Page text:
I could write a whole long post on the benefits of sleep, but you know what? Many people already have. Just google it. Not everyone's right, but everyone has an opinion. 

Image result for opinions on sleep

My opinion tonight? The eternal flame of creativeness will keep burning through a singular evening of skiving off. 

So tonight, I'm giving myself the gift of rest. Try it for yourself. You'll see -- it's dreamy. 

Image result for dreamy

How to Talk

For today's thoughts, I was watching Star Trek Voyager's episode "Mortal Coil." It's a fascinating look into a character who, having been brought back from the dead, must grapple with whether to believe in the afterlife (or not). I won't touch on any of its themes of identity or morality or hope in this post. Instead, I'm here today to write concerning a small turn of phrase during the party scene. 

In the episode, a character struggling with social conduct is told, after approaching some people at the party and listening in, to join the group in conversation; 

"to chime in."

During the past writing bet (which I won!)

Image result for party poppercredit to

I was advised to publicize the work I did on my Twitter account, @LindseyPipesUp. My whopping 46 followers as such got an earful (eyeful?)(awful) and, having been seeing a lot of the "pipes up" phrasing, I was drawn to the expression "chime in" today. 

People talk. A lot. Some more than others, and those in my family more than most. We humans have a lot of words for talking, because it's kind of a solipsistic thing, and because it makes us happy to talk about things we like (and ourselves) and also about other people we like who talk about things we like (and themselves). Today I'd like to list out all of the expressions I can think of (and maybe a few I'll look up) for people talking, and try to suss out a few unobvious nuances.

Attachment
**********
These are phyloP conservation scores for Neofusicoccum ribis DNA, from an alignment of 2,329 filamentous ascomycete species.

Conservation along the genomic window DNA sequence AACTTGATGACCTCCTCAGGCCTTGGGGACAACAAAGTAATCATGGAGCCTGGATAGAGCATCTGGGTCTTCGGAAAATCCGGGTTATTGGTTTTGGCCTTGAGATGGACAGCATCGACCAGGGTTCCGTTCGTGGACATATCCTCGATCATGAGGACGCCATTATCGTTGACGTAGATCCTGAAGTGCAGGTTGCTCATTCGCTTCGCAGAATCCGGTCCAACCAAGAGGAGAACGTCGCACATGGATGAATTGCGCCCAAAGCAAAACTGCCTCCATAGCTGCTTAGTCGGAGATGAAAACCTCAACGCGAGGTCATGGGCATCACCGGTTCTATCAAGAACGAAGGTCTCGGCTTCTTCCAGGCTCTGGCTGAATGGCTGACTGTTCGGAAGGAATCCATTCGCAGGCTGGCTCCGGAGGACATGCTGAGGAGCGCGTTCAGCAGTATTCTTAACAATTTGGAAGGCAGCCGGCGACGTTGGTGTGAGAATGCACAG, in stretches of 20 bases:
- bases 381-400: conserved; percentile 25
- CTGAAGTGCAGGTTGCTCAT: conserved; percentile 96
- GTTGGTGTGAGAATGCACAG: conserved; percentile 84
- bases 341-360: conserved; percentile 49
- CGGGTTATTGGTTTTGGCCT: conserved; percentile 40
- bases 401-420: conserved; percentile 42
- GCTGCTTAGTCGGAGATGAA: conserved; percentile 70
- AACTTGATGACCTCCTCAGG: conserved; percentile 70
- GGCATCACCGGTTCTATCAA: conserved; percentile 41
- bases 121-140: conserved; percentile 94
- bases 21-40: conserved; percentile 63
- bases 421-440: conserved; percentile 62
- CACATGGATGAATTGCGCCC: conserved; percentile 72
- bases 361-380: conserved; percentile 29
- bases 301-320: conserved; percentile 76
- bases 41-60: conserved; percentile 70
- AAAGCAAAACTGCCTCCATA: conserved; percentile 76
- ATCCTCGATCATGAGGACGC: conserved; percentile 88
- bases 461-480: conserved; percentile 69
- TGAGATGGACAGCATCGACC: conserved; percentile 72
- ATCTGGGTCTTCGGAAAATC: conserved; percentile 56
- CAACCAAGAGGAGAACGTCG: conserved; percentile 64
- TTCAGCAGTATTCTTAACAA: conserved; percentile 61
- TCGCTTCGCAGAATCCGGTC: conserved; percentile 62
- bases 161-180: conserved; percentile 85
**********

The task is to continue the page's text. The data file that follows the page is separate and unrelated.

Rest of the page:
Image result for talking
  1. to pipe up
  2. to chime in
  3. to talk
  4. to chat / chatter / chit chat
  5. to converse
  6. to bring up / to come up 
  7. to squawk
  8. to mention
  9. to put forth
  10. to insert
  11. to speak up
  12. to gush
  13. to gab
  14. to gossip
  15. to give up
  16. to reveal
  17. to blab
  18. to prate / prattle
  19. to intone
  20. to offer
  21. to say
  22. to tell
  23. to iterate
  24. to sing -- as like a canary, giving up potentially damning information
  25. to spit -- at the edge of a sound and not a word (notice I didn't include warble, trill, chortlehiccup, harrumph and others which are more tonal cues than true "talking"); however, to spit in the context of conversation is to say something in an aspirated fashion (with a hiss). To spit is more talk than noise because, by nature, words spat at someone have to be understood as words, not just as noise, for the full brunt of the term's meaning to hit.  
  26. to address -- as when directed your full, formal attention at the other person in your choice of words (and presentation)
  27. to explain
  28. to jaw away
  29. to elocute
  30. to banter
  31. to bicker
  32. to comment
  33. to communicate
  34. to lecture
  35. to orate
  36. to negotiate
  37. to profess
  38. to exaggerate
  39. to lie (I almost didn't include this, but lying is talking untruthfully -- language is a requirement)
  40. to sound out
  41. to articulate
  42. to speak

Image result for exhaustive

I think I'll end here. Always good to be left searching for a new question. 

If another word for talking comes to mind that I didn't mention, please comment below! Happy to add credit for new additions up to 50. 

Day 15

Maybe a year ago, I heard a parable (which I recounted in another post) that deals with the nature of endings. 

The primary wisdom gained is that a story's root lies in its ending, and that the only certainty is that all of our stories end the same way: in death. 

Image result for picasso cervantes

At first, the thought seems a morbid one, and is certainly intended this way within the framing of the story in which I heard it. But there are many sides to the two-sided coin, it turns out. Every inverted angle as the coin flips through the air is a different shade of the story. The story's ending -- the landing of the coin -- can be averted so long as the flipper keeps clasping the coin out of the air and, again, flipping. As long as we keep telling the story, no matter the ending, we keep making our meaning for now. The present narrative is, after all, moment by moment, what we are seeking.

And so long as the story ends, from our perspective, during the telling -- the outcome seems to matter less, now, than it once did. 

'Til next time.